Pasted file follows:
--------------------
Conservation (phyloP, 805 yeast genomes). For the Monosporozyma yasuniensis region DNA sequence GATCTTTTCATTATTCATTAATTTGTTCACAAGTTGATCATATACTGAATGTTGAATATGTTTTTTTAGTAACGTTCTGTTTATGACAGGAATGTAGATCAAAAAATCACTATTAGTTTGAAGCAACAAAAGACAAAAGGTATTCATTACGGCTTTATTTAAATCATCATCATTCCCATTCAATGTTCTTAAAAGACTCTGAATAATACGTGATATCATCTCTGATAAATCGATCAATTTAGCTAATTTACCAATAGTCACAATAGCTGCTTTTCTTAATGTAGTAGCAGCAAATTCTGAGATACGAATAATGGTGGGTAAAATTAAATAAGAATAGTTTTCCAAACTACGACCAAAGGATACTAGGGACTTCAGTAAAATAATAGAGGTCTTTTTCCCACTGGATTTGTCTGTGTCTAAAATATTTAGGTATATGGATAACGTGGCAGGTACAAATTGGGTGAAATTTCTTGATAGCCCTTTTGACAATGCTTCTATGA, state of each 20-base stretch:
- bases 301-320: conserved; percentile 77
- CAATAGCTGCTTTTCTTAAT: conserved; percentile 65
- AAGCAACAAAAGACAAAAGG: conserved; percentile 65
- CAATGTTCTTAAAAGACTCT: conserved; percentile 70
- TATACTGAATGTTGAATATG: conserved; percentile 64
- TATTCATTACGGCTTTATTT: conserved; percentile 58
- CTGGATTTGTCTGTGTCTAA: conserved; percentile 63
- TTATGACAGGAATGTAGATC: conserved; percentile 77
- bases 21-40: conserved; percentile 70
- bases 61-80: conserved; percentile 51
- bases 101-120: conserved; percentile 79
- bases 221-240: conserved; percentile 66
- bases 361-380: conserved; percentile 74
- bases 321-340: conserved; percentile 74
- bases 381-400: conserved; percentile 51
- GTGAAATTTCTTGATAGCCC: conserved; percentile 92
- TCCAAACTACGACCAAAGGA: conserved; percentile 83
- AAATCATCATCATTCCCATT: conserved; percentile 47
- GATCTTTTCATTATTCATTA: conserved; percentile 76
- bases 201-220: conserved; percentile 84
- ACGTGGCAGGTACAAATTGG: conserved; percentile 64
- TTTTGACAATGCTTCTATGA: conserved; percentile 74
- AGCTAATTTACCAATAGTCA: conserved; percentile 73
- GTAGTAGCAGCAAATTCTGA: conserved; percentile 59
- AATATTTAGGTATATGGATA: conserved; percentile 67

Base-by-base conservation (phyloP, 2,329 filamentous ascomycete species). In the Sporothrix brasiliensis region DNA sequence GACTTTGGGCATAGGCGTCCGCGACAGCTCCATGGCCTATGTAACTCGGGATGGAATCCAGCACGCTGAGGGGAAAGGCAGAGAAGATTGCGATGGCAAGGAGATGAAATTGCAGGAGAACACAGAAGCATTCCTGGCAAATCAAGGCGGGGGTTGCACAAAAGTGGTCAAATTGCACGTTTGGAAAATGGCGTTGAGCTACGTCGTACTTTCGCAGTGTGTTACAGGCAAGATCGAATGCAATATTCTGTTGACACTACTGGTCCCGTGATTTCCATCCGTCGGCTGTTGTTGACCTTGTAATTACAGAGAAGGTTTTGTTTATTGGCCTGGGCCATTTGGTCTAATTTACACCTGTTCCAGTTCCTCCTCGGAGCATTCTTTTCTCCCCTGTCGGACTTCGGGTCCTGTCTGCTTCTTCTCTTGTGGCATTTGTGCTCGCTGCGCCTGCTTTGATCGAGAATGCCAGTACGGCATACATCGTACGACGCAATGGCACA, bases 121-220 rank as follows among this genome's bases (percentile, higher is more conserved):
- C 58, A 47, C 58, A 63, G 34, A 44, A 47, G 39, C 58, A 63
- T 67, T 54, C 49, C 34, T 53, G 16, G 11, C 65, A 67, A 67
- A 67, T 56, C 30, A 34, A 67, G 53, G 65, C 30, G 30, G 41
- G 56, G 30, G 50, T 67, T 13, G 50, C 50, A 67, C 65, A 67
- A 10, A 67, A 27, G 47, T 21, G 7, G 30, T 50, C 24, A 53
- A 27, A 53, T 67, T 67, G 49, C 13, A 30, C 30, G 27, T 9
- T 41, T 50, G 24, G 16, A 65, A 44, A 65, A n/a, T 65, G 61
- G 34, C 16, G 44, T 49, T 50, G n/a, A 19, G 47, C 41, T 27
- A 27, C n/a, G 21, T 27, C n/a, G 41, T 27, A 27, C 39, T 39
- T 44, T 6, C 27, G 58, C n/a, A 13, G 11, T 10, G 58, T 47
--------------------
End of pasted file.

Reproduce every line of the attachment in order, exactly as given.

Conservation (phyloP, 805 yeast genomes). For the Monosporozyma yasuniensis region DNA sequence GATCTTTTCATTATTCATTAATTTGTTCACAAGTTGATCATATACTGAATGTTGAATATGTTTTTTTAGTAACGTTCTGTTTATGACAGGAATGTAGATCAAAAAATCACTATTAGTTTGAAGCAACAAAAGACAAAAGGTATTCATTACGGCTTTATTTAAATCATCATCATTCCCATTCAATGTTCTTAAAAGACTCTGAATAATACGTGATATCATCTCTGATAAATCGATCAATTTAGCTAATTTACCAATAGTCACAATAGCTGCTTTTCTTAATGTAGTAGCAGCAAATTCTGAGATACGAATAATGGTGGGTAAAATTAAATAAGAATAGTTTTCCAAACTACGACCAAAGGATACTAGGGACTTCAGTAAAATAATAGAGGTCTTTTTCCCACTGGATTTGTCTGTGTCTAAAATATTTAGGTATATGGATAACGTGGCAGGTACAAATTGGGTGAAATTTCTTGATAGCCCTTTTGACAATGCTTCTATGA, state of each 20-base stretch:
- bases 301-320: conserved; percentile 77
- CAATAGCTGCTTTTCTTAAT: conserved; percentile 65
- AAGCAACAAAAGACAAAAGG: conserved; percentile 65
- CAATGTTCTTAAAAGACTCT: conserved; percentile 70
- TATACTGAATGTTGAATATG: conserved; percentile 64
- TATTCATTACGGCTTTATTT: conserved; percentile 58
- CTGGATTTGTCTGTGTCTAA: conserved; percentile 63
- TTATGACAGGAATGTAGATC: conserved; percentile 77
- bases 21-40: conserved; percentile 70
- bases 61-80: conserved; percentile 51
- bases 101-120: conserved; percentile 79
- bases 221-240: conserved; percentile 66
- bases 361-380: conserved; percentile 74
- bases 321-340: conserved; percentile 74
- bases 381-400: conserved; percentile 51
- GTGAAATTTCTTGATAGCCC: conserved; percentile 92
- TCCAAACTACGACCAAAGGA: conserved; percentile 83
- AAATCATCATCATTCCCATT: conserved; percentile 47
- GATCTTTTCATTATTCATTA: conserved; percentile 76
- bases 201-220: conserved; percentile 84
- ACGTGGCAGGTACAAATTGG: conserved; percentile 64
- TTTTGACAATGCTTCTATGA: conserved; percentile 74
- AGCTAATTTACCAATAGTCA: conserved; percentile 73
- GTAGTAGCAGCAAATTCTGA: conserved; percentile 59
- AATATTTAGGTATATGGATA: conserved; percentile 67

Base-by-base conservation (phyloP, 2,329 filamentous ascomycete species). In the Sporothrix brasiliensis region DNA sequence GACTTTGGGCATAGGCGTCCGCGACAGCTCCATGGCCTATGTAACTCGGGATGGAATCCAGCACGCTGAGGGGAAAGGCAGAGAAGATTGCGATGGCAAGGAGATGAAATTGCAGGAGAACACAGAAGCATTCCTGGCAAATCAAGGCGGGGGTTGCACAAAAGTGGTCAAATTGCACGTTTGGAAAATGGCGTTGAGCTACGTCGTACTTTCGCAGTGTGTTACAGGCAAGATCGAATGCAATATTCTGTTGACACTACTGGTCCCGTGATTTCCATCCGTCGGCTGTTGTTGACCTTGTAATTACAGAGAAGGTTTTGTTTATTGGCCTGGGCCATTTGGTCTAATTTACACCTGTTCCAGTTCCTCCTCGGAGCATTCTTTTCTCCCCTGTCGGACTTCGGGTCCTGTCTGCTTCTTCTCTTGTGGCATTTGTGCTCGCTGCGCCTGCTTTGATCGAGAATGCCAGTACGGCATACATCGTACGACGCAATGGCACA, bases 121-220 rank as follows among this genome's bases (percentile, higher is more conserved):
- C 58, A 47, C 58, A 63, G 34, A 44, A 47, G 39, C 58, A 63
- T 67, T 54, C 49, C 34, T 53, G 16, G 11, C 65, A 67, A 67
- A 67, T 56, C 30, A 34, A 67, G 53, G 65, C 30, G 30, G 41
- G 56, G 30, G 50, T 67, T 13, G 50, C 50, A 67, C 65, A 67
- A 10, A 67, A 27, G 47, T 21, G 7, G 30, T 50, C 24, A 53
- A 27, A 53, T 67, T 67, G 49, C 13, A 30, C 30, G 27, T 9
- T 41, T 50, G 24, G 16, A 65, A 44, A 65, A n/a, T 65, G 61
- G 34, C 16, G 44, T 49, T 50, G n/a, A 19, G 47, C 41, T 27
- A 27, C n/a, G 21, T 27, C n/a, G 41, T 27, A 27, C 39, T 39
- T 44, T 6, C 27, G 58, C n/a, A 13, G 11, T 10, G 58, T 47